Let $X$ and $Y$ be two algebraic varieties over $\mathbb{C}$ and $f\colon X\rightarrow Y$ be a proper map. Assume that $Y$ is smooth.

I am interested in sufficient and necessary conditions for $f$ to be topologically locally trivial on the target, i.e., whether for each $y\in Y$ there exists an open neighborhood $V$ such that $f$ factors through a homeomorphism $f^{-1}(V){\cong} V\times f^{-1}(y)\rightarrow V$.

If $X$ is a smooth variety, the answer comes from Ehresmann's theorem: $f$ is topologically locally trivial on $Y$ if and only if it is a proper submersion. This also implies that $f$ is a smooth proper algebraic map.

But what if $X$ is singular? I could not find a reference.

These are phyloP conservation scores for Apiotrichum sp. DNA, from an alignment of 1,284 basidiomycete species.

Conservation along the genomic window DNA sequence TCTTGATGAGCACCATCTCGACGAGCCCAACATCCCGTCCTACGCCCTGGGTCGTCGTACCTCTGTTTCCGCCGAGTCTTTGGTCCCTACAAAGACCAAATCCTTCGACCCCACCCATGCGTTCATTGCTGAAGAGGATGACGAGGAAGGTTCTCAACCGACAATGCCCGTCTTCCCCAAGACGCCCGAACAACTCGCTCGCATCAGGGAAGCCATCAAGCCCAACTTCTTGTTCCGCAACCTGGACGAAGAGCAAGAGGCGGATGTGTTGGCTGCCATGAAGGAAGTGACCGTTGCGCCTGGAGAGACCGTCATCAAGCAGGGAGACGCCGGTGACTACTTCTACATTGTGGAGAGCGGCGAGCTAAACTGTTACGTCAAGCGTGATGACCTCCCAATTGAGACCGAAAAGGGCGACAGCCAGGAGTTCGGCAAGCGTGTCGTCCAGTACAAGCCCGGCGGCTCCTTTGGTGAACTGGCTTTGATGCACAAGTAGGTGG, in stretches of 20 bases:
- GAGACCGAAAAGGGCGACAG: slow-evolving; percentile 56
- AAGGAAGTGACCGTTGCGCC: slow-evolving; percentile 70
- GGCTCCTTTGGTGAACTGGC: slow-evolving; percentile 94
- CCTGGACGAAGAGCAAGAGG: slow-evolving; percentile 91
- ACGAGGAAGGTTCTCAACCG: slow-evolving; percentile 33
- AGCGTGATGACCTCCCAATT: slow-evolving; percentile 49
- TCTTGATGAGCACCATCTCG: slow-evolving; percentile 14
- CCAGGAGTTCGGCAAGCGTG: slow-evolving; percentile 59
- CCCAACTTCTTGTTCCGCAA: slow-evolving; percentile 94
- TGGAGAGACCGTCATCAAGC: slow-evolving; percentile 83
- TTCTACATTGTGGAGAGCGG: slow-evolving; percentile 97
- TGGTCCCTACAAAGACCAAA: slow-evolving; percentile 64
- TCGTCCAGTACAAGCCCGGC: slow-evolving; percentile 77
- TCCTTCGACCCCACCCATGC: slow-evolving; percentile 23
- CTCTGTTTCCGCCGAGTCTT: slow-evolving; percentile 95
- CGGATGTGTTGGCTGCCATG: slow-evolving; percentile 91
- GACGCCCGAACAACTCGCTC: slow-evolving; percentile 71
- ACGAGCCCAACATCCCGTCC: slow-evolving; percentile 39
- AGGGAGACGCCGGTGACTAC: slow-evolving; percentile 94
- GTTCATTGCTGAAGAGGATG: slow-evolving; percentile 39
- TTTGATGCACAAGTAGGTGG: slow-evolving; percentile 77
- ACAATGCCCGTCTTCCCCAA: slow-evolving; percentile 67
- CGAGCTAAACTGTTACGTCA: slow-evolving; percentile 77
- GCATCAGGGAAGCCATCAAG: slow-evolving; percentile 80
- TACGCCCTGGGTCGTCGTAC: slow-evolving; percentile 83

Surely, $f$ must be topologically locally trivial on the $source$. Then I would like to know which tools may be used to patch together these local trivializations along a fiber, and to have a reasonable understanding of when this is not possible.


1 Answer 1


It seems that you are looking for a good notion of "equisingularity." About this I know quite little and I hope someone else will give a nice answer, but my guess is that a sufficient and necessary condition would be the existence of a horizontal Whitney stratification, at least locally on the source. Perhaps the book "Stratified Morse Theory" by Goresky and MacPherson can be of some help.

Another (necessary but perhaps insufficient) condition (at least if $Y$ is the germ of a curve) is the vanishing of vanishing cycles.

Regarding the second question (local to global topological triviality), see Corollary 6.14 in L. C. Siebenmann "Deformations of Homeomorphisms on Stratified Sets" Commentarii Mathematici Helvetici 47 (1972): a proper separated topological submersion whose fiber is stratifiable is in fact a fiber bundle.


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